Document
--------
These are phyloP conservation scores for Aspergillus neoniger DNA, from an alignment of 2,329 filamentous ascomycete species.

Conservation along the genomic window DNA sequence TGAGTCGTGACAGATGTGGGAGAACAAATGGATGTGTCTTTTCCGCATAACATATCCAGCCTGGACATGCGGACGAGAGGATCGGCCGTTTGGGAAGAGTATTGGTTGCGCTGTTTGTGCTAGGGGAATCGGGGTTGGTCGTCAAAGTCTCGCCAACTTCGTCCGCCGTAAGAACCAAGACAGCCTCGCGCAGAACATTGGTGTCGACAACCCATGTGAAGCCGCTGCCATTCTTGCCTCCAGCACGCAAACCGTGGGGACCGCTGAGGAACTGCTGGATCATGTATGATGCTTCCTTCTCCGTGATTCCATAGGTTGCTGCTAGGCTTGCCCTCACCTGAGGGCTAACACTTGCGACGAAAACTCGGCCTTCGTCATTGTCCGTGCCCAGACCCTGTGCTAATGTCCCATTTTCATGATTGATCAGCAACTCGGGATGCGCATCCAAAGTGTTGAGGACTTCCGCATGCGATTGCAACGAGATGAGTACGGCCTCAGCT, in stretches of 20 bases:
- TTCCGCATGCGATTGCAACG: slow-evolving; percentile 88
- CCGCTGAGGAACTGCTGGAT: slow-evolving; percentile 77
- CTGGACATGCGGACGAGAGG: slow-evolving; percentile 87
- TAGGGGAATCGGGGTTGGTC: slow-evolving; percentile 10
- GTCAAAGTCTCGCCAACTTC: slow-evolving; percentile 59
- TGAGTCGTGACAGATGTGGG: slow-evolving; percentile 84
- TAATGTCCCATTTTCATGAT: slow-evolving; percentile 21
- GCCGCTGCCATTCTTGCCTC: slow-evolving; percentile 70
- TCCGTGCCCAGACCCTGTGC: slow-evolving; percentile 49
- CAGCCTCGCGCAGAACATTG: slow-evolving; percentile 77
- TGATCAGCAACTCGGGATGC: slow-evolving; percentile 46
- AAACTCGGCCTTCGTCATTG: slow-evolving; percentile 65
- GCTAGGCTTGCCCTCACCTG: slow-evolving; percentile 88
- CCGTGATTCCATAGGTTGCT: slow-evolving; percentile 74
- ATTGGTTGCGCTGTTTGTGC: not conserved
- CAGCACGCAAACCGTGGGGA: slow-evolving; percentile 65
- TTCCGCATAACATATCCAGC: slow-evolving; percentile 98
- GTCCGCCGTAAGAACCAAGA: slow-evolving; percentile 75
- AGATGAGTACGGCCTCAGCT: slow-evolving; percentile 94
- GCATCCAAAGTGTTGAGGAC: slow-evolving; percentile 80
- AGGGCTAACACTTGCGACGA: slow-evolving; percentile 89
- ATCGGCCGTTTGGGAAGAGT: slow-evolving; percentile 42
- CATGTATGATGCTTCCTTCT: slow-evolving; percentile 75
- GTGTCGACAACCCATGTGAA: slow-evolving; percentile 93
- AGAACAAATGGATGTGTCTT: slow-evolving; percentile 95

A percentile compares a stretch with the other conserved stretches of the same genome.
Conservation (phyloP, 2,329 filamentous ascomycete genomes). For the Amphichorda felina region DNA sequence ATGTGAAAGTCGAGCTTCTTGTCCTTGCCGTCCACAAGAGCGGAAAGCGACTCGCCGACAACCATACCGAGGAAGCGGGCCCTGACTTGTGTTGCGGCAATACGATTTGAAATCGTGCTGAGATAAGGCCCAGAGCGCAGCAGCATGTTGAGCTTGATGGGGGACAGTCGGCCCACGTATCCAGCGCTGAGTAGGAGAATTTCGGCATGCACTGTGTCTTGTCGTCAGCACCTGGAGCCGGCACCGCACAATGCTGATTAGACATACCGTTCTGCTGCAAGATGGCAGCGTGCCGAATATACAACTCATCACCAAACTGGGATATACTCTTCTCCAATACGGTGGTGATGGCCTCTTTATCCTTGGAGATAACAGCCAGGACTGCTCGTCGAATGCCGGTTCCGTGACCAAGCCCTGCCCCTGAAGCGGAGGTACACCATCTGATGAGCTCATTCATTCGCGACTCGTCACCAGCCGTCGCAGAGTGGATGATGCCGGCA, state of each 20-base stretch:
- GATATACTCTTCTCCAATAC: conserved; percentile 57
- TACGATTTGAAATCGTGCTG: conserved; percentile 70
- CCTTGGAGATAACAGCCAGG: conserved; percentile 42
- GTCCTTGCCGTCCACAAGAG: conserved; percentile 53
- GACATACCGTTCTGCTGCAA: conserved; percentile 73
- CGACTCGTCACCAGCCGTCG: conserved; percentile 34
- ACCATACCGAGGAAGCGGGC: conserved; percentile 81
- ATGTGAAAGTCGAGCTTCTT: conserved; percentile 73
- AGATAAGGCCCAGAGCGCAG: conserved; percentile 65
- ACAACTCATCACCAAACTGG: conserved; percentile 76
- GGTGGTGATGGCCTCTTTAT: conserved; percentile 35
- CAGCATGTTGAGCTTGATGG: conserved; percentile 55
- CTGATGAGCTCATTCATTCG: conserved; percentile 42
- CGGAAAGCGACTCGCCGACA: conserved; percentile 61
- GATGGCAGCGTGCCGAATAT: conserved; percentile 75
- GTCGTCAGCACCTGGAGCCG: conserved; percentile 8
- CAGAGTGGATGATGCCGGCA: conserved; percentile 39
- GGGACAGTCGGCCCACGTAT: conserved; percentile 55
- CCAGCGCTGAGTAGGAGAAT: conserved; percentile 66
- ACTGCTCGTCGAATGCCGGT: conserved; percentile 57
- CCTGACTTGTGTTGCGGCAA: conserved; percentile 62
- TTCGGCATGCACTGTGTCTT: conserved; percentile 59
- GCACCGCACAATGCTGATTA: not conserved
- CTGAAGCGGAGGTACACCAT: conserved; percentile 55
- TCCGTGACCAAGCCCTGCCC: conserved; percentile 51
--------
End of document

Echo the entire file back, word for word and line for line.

These are phyloP conservation scores for Aspergillus neoniger DNA, from an alignment of 2,329 filamentous ascomycete species.

Conservation along the genomic window DNA sequence TGAGTCGTGACAGATGTGGGAGAACAAATGGATGTGTCTTTTCCGCATAACATATCCAGCCTGGACATGCGGACGAGAGGATCGGCCGTTTGGGAAGAGTATTGGTTGCGCTGTTTGTGCTAGGGGAATCGGGGTTGGTCGTCAAAGTCTCGCCAACTTCGTCCGCCGTAAGAACCAAGACAGCCTCGCGCAGAACATTGGTGTCGACAACCCATGTGAAGCCGCTGCCATTCTTGCCTCCAGCACGCAAACCGTGGGGACCGCTGAGGAACTGCTGGATCATGTATGATGCTTCCTTCTCCGTGATTCCATAGGTTGCTGCTAGGCTTGCCCTCACCTGAGGGCTAACACTTGCGACGAAAACTCGGCCTTCGTCATTGTCCGTGCCCAGACCCTGTGCTAATGTCCCATTTTCATGATTGATCAGCAACTCGGGATGCGCATCCAAAGTGTTGAGGACTTCCGCATGCGATTGCAACGAGATGAGTACGGCCTCAGCT, in stretches of 20 bases:
- TTCCGCATGCGATTGCAACG: slow-evolving; percentile 88
- CCGCTGAGGAACTGCTGGAT: slow-evolving; percentile 77
- CTGGACATGCGGACGAGAGG: slow-evolving; percentile 87
- TAGGGGAATCGGGGTTGGTC: slow-evolving; percentile 10
- GTCAAAGTCTCGCCAACTTC: slow-evolving; percentile 59
- TGAGTCGTGACAGATGTGGG: slow-evolving; percentile 84
- TAATGTCCCATTTTCATGAT: slow-evolving; percentile 21
- GCCGCTGCCATTCTTGCCTC: slow-evolving; percentile 70
- TCCGTGCCCAGACCCTGTGC: slow-evolving; percentile 49
- CAGCCTCGCGCAGAACATTG: slow-evolving; percentile 77
- TGATCAGCAACTCGGGATGC: slow-evolving; percentile 46
- AAACTCGGCCTTCGTCATTG: slow-evolving; percentile 65
- GCTAGGCTTGCCCTCACCTG: slow-evolving; percentile 88
- CCGTGATTCCATAGGTTGCT: slow-evolving; percentile 74
- ATTGGTTGCGCTGTTTGTGC: not conserved
- CAGCACGCAAACCGTGGGGA: slow-evolving; percentile 65
- TTCCGCATAACATATCCAGC: slow-evolving; percentile 98
- GTCCGCCGTAAGAACCAAGA: slow-evolving; percentile 75
- AGATGAGTACGGCCTCAGCT: slow-evolving; percentile 94
- GCATCCAAAGTGTTGAGGAC: slow-evolving; percentile 80
- AGGGCTAACACTTGCGACGA: slow-evolving; percentile 89
- ATCGGCCGTTTGGGAAGAGT: slow-evolving; percentile 42
- CATGTATGATGCTTCCTTCT: slow-evolving; percentile 75
- GTGTCGACAACCCATGTGAA: slow-evolving; percentile 93
- AGAACAAATGGATGTGTCTT: slow-evolving; percentile 95

A percentile compares a stretch with the other conserved stretches of the same genome.
Conservation (phyloP, 2,329 filamentous ascomycete genomes). For the Amphichorda felina region DNA sequence ATGTGAAAGTCGAGCTTCTTGTCCTTGCCGTCCACAAGAGCGGAAAGCGACTCGCCGACAACCATACCGAGGAAGCGGGCCCTGACTTGTGTTGCGGCAATACGATTTGAAATCGTGCTGAGATAAGGCCCAGAGCGCAGCAGCATGTTGAGCTTGATGGGGGACAGTCGGCCCACGTATCCAGCGCTGAGTAGGAGAATTTCGGCATGCACTGTGTCTTGTCGTCAGCACCTGGAGCCGGCACCGCACAATGCTGATTAGACATACCGTTCTGCTGCAAGATGGCAGCGTGCCGAATATACAACTCATCACCAAACTGGGATATACTCTTCTCCAATACGGTGGTGATGGCCTCTTTATCCTTGGAGATAACAGCCAGGACTGCTCGTCGAATGCCGGTTCCGTGACCAAGCCCTGCCCCTGAAGCGGAGGTACACCATCTGATGAGCTCATTCATTCGCGACTCGTCACCAGCCGTCGCAGAGTGGATGATGCCGGCA, state of each 20-base stretch:
- GATATACTCTTCTCCAATAC: conserved; percentile 57
- TACGATTTGAAATCGTGCTG: conserved; percentile 70
- CCTTGGAGATAACAGCCAGG: conserved; percentile 42
- GTCCTTGCCGTCCACAAGAG: conserved; percentile 53
- GACATACCGTTCTGCTGCAA: conserved; percentile 73
- CGACTCGTCACCAGCCGTCG: conserved; percentile 34
- ACCATACCGAGGAAGCGGGC: conserved; percentile 81
- ATGTGAAAGTCGAGCTTCTT: conserved; percentile 73
- AGATAAGGCCCAGAGCGCAG: conserved; percentile 65
- ACAACTCATCACCAAACTGG: conserved; percentile 76
- GGTGGTGATGGCCTCTTTAT: conserved; percentile 35
- CAGCATGTTGAGCTTGATGG: conserved; percentile 55
- CTGATGAGCTCATTCATTCG: conserved; percentile 42
- CGGAAAGCGACTCGCCGACA: conserved; percentile 61
- GATGGCAGCGTGCCGAATAT: conserved; percentile 75
- GTCGTCAGCACCTGGAGCCG: conserved; percentile 8
- CAGAGTGGATGATGCCGGCA: conserved; percentile 39
- GGGACAGTCGGCCCACGTAT: conserved; percentile 55
- CCAGCGCTGAGTAGGAGAAT: conserved; percentile 66
- ACTGCTCGTCGAATGCCGGT: conserved; percentile 57
- CCTGACTTGTGTTGCGGCAA: conserved; percentile 62
- TTCGGCATGCACTGTGTCTT: conserved; percentile 59
- GCACCGCACAATGCTGATTA: not conserved
- CTGAAGCGGAGGTACACCAT: conserved; percentile 55
- TCCGTGACCAAGCCCTGCCC: conserved; percentile 51